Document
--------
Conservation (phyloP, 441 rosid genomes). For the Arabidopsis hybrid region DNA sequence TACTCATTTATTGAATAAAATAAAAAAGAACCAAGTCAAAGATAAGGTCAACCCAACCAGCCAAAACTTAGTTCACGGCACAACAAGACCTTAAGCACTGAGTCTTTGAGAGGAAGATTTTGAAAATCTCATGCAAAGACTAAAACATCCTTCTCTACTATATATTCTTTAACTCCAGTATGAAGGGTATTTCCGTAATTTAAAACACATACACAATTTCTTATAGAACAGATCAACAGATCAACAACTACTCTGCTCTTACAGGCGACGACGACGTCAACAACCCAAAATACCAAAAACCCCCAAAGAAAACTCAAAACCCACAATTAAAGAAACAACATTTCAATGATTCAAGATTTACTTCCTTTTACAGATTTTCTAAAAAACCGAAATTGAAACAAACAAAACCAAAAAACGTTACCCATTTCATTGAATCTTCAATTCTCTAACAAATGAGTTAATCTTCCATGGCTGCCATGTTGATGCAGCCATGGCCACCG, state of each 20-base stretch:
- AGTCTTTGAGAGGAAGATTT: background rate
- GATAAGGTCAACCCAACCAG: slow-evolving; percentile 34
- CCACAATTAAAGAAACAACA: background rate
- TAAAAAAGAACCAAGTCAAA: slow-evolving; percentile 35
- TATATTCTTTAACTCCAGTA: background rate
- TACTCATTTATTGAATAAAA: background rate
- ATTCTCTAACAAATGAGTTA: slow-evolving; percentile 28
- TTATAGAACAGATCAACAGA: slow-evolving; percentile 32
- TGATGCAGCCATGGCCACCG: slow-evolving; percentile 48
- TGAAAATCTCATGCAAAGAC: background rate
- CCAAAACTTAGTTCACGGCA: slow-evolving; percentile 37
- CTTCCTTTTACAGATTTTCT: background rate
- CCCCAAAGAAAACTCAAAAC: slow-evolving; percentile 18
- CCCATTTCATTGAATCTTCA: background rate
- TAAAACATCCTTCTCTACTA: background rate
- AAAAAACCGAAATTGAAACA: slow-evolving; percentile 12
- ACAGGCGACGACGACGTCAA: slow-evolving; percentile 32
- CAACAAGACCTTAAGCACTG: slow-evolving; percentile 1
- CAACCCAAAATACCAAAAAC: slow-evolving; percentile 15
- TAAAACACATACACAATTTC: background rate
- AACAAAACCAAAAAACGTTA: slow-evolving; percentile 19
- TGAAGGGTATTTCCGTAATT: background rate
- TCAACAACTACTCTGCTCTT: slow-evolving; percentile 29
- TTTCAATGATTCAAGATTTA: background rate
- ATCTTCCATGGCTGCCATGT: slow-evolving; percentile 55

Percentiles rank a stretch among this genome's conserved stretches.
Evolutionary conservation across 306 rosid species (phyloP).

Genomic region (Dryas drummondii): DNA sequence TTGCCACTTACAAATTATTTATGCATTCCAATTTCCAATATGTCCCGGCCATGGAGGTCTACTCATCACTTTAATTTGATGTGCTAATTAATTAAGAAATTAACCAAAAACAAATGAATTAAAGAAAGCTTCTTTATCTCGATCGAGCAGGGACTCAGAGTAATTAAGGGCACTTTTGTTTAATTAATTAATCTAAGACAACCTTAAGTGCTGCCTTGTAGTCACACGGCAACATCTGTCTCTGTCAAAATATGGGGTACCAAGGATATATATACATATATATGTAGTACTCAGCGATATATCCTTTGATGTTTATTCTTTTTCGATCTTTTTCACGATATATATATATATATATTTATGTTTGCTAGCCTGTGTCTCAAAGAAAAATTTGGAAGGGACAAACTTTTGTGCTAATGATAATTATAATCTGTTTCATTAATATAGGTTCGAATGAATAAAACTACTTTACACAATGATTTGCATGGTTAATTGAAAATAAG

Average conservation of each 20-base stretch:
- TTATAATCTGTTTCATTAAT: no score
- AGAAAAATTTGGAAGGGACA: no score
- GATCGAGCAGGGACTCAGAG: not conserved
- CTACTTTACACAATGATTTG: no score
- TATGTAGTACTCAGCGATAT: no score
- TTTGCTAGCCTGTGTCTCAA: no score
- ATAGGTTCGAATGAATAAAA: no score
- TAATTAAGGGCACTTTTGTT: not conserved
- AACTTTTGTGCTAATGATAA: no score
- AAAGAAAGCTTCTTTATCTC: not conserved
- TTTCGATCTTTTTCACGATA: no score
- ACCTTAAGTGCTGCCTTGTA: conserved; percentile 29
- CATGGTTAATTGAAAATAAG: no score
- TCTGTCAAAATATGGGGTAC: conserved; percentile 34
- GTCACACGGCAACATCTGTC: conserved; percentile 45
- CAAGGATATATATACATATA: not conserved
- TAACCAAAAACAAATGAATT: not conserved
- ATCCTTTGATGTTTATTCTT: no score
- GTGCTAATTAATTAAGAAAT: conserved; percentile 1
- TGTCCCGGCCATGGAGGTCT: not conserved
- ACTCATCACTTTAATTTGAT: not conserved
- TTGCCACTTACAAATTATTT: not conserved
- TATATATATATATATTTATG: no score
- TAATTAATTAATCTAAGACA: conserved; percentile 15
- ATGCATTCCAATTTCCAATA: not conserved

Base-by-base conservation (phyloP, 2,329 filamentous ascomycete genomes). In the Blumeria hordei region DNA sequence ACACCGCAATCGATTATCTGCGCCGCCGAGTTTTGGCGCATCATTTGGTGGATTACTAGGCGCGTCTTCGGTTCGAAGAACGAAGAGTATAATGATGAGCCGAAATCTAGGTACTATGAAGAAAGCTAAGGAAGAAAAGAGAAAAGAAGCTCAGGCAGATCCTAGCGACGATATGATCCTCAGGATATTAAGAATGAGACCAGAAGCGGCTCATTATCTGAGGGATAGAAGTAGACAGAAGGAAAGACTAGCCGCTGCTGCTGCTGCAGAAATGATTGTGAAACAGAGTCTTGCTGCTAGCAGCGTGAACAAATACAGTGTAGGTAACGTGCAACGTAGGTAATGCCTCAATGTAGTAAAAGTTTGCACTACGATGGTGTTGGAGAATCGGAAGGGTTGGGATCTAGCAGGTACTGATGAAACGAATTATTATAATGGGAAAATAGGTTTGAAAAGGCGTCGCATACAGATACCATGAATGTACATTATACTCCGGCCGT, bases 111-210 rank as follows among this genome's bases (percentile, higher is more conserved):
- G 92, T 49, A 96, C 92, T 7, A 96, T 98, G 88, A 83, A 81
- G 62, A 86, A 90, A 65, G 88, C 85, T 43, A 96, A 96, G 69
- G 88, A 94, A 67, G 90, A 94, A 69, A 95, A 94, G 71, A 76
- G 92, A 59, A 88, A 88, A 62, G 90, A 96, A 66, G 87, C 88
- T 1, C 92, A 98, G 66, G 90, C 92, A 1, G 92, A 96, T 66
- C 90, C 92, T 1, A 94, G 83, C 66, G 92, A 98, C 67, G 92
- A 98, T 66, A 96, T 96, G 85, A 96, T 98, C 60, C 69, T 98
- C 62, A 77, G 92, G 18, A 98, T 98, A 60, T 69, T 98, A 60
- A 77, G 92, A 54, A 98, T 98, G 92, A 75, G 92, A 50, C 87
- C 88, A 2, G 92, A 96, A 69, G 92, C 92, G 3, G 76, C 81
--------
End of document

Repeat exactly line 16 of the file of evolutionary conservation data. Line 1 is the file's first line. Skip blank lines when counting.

- TAAAACATCCTTCTCTACTA: background rate